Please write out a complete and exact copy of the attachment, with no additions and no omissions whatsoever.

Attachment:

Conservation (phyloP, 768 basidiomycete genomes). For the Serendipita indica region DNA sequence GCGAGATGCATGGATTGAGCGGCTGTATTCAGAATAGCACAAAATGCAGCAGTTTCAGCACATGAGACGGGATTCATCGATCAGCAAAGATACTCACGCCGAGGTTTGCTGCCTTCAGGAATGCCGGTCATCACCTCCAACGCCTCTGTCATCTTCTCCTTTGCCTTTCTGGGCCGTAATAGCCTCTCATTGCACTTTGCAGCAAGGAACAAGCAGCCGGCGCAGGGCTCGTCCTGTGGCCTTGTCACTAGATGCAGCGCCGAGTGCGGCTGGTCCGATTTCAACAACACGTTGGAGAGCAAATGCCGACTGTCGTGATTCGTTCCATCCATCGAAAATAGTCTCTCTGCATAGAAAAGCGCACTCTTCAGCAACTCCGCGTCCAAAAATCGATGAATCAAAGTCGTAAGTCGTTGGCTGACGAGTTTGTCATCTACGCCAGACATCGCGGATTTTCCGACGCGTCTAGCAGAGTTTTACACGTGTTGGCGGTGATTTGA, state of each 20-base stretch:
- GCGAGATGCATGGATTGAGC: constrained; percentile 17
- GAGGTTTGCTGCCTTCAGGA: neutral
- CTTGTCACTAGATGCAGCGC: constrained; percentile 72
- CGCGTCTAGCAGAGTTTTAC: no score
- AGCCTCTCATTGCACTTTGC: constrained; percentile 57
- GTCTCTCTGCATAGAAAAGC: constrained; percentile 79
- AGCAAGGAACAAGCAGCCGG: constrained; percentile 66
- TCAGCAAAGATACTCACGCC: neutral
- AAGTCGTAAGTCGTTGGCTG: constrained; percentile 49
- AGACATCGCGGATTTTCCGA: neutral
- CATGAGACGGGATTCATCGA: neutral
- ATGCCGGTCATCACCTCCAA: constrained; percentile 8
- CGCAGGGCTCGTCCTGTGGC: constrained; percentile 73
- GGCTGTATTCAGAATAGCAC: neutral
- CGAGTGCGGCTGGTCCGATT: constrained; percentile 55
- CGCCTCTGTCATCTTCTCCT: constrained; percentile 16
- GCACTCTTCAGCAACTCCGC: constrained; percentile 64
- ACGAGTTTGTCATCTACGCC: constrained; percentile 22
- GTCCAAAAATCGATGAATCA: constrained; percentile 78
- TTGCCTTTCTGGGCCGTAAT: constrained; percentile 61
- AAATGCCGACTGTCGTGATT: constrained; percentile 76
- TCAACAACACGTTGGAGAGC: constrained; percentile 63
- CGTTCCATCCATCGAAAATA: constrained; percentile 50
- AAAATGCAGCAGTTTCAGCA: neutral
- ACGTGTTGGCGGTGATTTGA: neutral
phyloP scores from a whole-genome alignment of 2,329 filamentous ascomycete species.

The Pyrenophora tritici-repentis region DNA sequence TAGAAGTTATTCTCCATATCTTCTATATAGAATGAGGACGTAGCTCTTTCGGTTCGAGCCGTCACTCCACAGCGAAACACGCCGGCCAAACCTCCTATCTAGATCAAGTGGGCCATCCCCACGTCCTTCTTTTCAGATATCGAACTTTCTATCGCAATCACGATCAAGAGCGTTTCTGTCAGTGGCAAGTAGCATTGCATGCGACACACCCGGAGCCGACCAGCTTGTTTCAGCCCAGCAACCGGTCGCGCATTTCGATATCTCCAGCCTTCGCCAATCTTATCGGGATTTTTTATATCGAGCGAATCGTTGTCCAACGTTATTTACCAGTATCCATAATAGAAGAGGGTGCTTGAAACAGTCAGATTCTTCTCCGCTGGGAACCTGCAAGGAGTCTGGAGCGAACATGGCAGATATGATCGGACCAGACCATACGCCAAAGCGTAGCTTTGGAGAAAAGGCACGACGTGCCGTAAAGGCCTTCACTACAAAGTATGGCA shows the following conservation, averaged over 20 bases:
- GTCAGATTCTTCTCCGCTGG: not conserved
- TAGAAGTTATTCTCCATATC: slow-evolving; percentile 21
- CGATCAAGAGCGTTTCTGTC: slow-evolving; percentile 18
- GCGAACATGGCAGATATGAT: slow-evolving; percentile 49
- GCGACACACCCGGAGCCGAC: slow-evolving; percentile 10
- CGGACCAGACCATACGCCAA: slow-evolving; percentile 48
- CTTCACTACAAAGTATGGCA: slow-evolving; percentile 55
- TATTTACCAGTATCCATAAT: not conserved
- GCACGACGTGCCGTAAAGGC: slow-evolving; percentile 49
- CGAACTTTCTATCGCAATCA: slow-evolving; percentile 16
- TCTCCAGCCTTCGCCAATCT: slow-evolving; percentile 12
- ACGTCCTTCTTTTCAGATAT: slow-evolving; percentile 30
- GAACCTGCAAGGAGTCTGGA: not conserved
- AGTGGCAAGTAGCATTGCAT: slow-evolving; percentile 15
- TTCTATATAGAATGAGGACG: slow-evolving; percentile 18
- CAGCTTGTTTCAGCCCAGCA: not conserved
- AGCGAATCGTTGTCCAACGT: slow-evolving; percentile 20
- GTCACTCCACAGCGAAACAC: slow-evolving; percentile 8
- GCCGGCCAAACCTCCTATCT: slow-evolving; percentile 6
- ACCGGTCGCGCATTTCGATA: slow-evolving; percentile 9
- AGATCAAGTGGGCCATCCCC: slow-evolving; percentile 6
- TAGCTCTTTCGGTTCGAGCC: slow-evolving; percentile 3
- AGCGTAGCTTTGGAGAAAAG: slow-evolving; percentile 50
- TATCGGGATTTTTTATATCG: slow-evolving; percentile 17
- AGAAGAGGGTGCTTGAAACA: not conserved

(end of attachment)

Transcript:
Conservation (phyloP, 768 basidiomycete genomes). For the Serendipita indica region DNA sequence GCGAGATGCATGGATTGAGCGGCTGTATTCAGAATAGCACAAAATGCAGCAGTTTCAGCACATGAGACGGGATTCATCGATCAGCAAAGATACTCACGCCGAGGTTTGCTGCCTTCAGGAATGCCGGTCATCACCTCCAACGCCTCTGTCATCTTCTCCTTTGCCTTTCTGGGCCGTAATAGCCTCTCATTGCACTTTGCAGCAAGGAACAAGCAGCCGGCGCAGGGCTCGTCCTGTGGCCTTGTCACTAGATGCAGCGCCGAGTGCGGCTGGTCCGATTTCAACAACACGTTGGAGAGCAAATGCCGACTGTCGTGATTCGTTCCATCCATCGAAAATAGTCTCTCTGCATAGAAAAGCGCACTCTTCAGCAACTCCGCGTCCAAAAATCGATGAATCAAAGTCGTAAGTCGTTGGCTGACGAGTTTGTCATCTACGCCAGACATCGCGGATTTTCCGACGCGTCTAGCAGAGTTTTACACGTGTTGGCGGTGATTTGA, state of each 20-base stretch:
- GCGAGATGCATGGATTGAGC: constrained; percentile 17
- GAGGTTTGCTGCCTTCAGGA: neutral
- CTTGTCACTAGATGCAGCGC: constrained; percentile 72
- CGCGTCTAGCAGAGTTTTAC: no score
- AGCCTCTCATTGCACTTTGC: constrained; percentile 57
- GTCTCTCTGCATAGAAAAGC: constrained; percentile 79
- AGCAAGGAACAAGCAGCCGG: constrained; percentile 66
- TCAGCAAAGATACTCACGCC: neutral
- AAGTCGTAAGTCGTTGGCTG: constrained; percentile 49
- AGACATCGCGGATTTTCCGA: neutral
- CATGAGACGGGATTCATCGA: neutral
- ATGCCGGTCATCACCTCCAA: constrained; percentile 8
- CGCAGGGCTCGTCCTGTGGC: constrained; percentile 73
- GGCTGTATTCAGAATAGCAC: neutral
- CGAGTGCGGCTGGTCCGATT: constrained; percentile 55
- CGCCTCTGTCATCTTCTCCT: constrained; percentile 16
- GCACTCTTCAGCAACTCCGC: constrained; percentile 64
- ACGAGTTTGTCATCTACGCC: constrained; percentile 22
- GTCCAAAAATCGATGAATCA: constrained; percentile 78
- TTGCCTTTCTGGGCCGTAAT: constrained; percentile 61
- AAATGCCGACTGTCGTGATT: constrained; percentile 76
- TCAACAACACGTTGGAGAGC: constrained; percentile 63
- CGTTCCATCCATCGAAAATA: constrained; percentile 50
- AAAATGCAGCAGTTTCAGCA: neutral
- ACGTGTTGGCGGTGATTTGA: neutral
phyloP scores from a whole-genome alignment of 2,329 filamentous ascomycete species.

The Pyrenophora tritici-repentis region DNA sequence TAGAAGTTATTCTCCATATCTTCTATATAGAATGAGGACGTAGCTCTTTCGGTTCGAGCCGTCACTCCACAGCGAAACACGCCGGCCAAACCTCCTATCTAGATCAAGTGGGCCATCCCCACGTCCTTCTTTTCAGATATCGAACTTTCTATCGCAATCACGATCAAGAGCGTTTCTGTCAGTGGCAAGTAGCATTGCATGCGACACACCCGGAGCCGACCAGCTTGTTTCAGCCCAGCAACCGGTCGCGCATTTCGATATCTCCAGCCTTCGCCAATCTTATCGGGATTTTTTATATCGAGCGAATCGTTGTCCAACGTTATTTACCAGTATCCATAATAGAAGAGGGTGCTTGAAACAGTCAGATTCTTCTCCGCTGGGAACCTGCAAGGAGTCTGGAGCGAACATGGCAGATATGATCGGACCAGACCATACGCCAAAGCGTAGCTTTGGAGAAAAGGCACGACGTGCCGTAAAGGCCTTCACTACAAAGTATGGCA shows the following conservation, averaged over 20 bases:
- GTCAGATTCTTCTCCGCTGG: not conserved
- TAGAAGTTATTCTCCATATC: slow-evolving; percentile 21
- CGATCAAGAGCGTTTCTGTC: slow-evolving; percentile 18
- GCGAACATGGCAGATATGAT: slow-evolving; percentile 49
- GCGACACACCCGGAGCCGAC: slow-evolving; percentile 10
- CGGACCAGACCATACGCCAA: slow-evolving; percentile 48
- CTTCACTACAAAGTATGGCA: slow-evolving; percentile 55
- TATTTACCAGTATCCATAAT: not conserved
- GCACGACGTGCCGTAAAGGC: slow-evolving; percentile 49
- CGAACTTTCTATCGCAATCA: slow-evolving; percentile 16
- TCTCCAGCCTTCGCCAATCT: slow-evolving; percentile 12
- ACGTCCTTCTTTTCAGATAT: slow-evolving; percentile 30
- GAACCTGCAAGGAGTCTGGA: not conserved
- AGTGGCAAGTAGCATTGCAT: slow-evolving; percentile 15
- TTCTATATAGAATGAGGACG: slow-evolving; percentile 18
- CAGCTTGTTTCAGCCCAGCA: not conserved
- AGCGAATCGTTGTCCAACGT: slow-evolving; percentile 20
- GTCACTCCACAGCGAAACAC: slow-evolving; percentile 8
- GCCGGCCAAACCTCCTATCT: slow-evolving; percentile 6
- ACCGGTCGCGCATTTCGATA: slow-evolving; percentile 9
- AGATCAAGTGGGCCATCCCC: slow-evolving; percentile 6
- TAGCTCTTTCGGTTCGAGCC: slow-evolving; percentile 3
- AGCGTAGCTTTGGAGAAAAG: slow-evolving; percentile 50
- TATCGGGATTTTTTATATCG: slow-evolving; percentile 17
- AGAAGAGGGTGCTTGAAACA: not conserved